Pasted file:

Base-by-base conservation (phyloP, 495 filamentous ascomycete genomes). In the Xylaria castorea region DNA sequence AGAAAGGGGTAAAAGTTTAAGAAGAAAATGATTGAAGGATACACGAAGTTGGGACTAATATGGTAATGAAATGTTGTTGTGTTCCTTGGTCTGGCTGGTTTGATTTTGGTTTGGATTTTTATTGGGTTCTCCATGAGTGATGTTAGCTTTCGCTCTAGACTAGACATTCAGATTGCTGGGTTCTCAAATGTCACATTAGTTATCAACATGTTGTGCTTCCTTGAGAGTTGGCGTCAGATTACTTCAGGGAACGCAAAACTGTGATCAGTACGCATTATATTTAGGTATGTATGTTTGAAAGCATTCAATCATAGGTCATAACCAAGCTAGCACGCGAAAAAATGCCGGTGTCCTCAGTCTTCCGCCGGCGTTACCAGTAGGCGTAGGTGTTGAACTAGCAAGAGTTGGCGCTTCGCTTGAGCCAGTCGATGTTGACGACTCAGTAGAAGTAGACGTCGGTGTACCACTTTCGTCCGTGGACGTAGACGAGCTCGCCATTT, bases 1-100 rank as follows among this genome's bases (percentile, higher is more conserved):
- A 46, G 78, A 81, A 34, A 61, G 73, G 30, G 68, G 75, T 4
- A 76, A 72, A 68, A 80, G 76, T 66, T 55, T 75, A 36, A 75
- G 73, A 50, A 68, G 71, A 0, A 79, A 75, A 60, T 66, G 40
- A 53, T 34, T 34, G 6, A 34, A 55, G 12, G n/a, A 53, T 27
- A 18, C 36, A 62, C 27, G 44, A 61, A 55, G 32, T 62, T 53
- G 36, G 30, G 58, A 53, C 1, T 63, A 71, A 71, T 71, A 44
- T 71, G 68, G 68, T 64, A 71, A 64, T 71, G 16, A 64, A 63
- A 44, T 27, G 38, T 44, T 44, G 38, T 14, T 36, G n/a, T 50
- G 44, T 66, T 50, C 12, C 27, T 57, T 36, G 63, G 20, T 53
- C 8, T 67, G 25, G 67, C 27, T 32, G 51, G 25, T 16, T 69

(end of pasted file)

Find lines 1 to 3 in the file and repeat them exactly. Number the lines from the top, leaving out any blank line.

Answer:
Base-by-base conservation (phyloP, 495 filamentous ascomycete genomes). In the Xylaria castorea region DNA sequence AGAAAGGGGTAAAAGTTTAAGAAGAAAATGATTGAAGGATACACGAAGTTGGGACTAATATGGTAATGAAATGTTGTTGTGTTCCTTGGTCTGGCTGGTTTGATTTTGGTTTGGATTTTTATTGGGTTCTCCATGAGTGATGTTAGCTTTCGCTCTAGACTAGACATTCAGATTGCTGGGTTCTCAAATGTCACATTAGTTATCAACATGTTGTGCTTCCTTGAGAGTTGGCGTCAGATTACTTCAGGGAACGCAAAACTGTGATCAGTACGCATTATATTTAGGTATGTATGTTTGAAAGCATTCAATCATAGGTCATAACCAAGCTAGCACGCGAAAAAATGCCGGTGTCCTCAGTCTTCCGCCGGCGTTACCAGTAGGCGTAGGTGTTGAACTAGCAAGAGTTGGCGCTTCGCTTGAGCCAGTCGATGTTGACGACTCAGTAGAAGTAGACGTCGGTGTACCACTTTCGTCCGTGGACGTAGACGAGCTCGCCATTT, bases 1-100 rank as follows among this genome's bases (percentile, higher is more conserved):
- A 46, G 78, A 81, A 34, A 61, G 73, G 30, G 68, G 75, T 4
- A 76, A 72, A 68, A 80, G 76, T 66, T 55, T 75, A 36, A 75